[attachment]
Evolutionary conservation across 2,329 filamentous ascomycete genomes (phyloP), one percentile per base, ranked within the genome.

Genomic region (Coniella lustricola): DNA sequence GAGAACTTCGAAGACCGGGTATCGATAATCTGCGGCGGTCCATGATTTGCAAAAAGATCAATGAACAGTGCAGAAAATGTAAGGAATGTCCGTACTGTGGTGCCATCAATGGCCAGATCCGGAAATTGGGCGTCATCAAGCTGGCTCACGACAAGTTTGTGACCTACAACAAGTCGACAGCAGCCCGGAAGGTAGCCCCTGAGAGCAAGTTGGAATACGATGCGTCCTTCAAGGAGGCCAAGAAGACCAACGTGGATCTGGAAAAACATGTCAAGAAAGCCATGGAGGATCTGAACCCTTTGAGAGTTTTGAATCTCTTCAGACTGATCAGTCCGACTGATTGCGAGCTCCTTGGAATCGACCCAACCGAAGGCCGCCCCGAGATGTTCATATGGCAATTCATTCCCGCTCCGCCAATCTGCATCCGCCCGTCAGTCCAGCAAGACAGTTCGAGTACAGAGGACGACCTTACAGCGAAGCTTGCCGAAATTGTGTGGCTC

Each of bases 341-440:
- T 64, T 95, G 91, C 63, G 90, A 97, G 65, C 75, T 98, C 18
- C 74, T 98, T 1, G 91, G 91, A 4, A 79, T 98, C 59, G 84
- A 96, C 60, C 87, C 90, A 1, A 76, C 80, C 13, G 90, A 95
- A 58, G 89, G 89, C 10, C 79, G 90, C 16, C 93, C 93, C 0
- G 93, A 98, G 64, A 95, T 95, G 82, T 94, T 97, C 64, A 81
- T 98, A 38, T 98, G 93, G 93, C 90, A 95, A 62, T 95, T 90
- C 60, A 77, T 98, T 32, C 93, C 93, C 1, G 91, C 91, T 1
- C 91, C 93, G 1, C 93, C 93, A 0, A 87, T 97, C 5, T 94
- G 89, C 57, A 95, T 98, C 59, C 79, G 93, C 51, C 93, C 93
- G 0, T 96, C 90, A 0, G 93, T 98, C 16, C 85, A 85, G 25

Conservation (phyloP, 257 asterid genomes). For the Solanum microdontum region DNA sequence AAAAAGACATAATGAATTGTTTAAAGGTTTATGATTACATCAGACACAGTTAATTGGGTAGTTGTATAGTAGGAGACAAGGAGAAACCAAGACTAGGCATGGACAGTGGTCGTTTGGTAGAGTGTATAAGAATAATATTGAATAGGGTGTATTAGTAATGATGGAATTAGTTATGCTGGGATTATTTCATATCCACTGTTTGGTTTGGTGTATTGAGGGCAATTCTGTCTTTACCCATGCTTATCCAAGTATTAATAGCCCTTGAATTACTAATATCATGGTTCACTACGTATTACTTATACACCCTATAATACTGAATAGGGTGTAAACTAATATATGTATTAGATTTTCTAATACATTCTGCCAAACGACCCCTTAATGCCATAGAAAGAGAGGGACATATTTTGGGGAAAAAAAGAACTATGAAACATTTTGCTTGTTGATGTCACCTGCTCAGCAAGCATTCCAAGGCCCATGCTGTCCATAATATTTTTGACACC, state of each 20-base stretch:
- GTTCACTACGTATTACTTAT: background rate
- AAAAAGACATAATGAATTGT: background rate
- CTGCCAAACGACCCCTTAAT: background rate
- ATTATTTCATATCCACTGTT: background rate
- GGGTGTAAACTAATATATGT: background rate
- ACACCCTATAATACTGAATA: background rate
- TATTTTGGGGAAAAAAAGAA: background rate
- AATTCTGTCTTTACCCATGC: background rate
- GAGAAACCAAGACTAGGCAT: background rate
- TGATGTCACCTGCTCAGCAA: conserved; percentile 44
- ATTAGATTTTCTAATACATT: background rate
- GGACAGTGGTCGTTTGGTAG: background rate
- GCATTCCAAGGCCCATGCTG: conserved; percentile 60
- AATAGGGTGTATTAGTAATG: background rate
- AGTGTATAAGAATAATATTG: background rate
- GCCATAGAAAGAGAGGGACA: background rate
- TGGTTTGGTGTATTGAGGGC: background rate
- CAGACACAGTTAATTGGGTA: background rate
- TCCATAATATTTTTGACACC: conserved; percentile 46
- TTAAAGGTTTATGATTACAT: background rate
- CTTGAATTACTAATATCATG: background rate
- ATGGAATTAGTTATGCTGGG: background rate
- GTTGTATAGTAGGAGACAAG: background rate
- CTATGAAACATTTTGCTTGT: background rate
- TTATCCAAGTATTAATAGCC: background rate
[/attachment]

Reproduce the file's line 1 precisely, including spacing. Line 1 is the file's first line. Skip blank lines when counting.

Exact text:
Evolutionary conservation across 2,329 filamentous ascomycete genomes (phyloP), one percentile per base, ranked within the genome.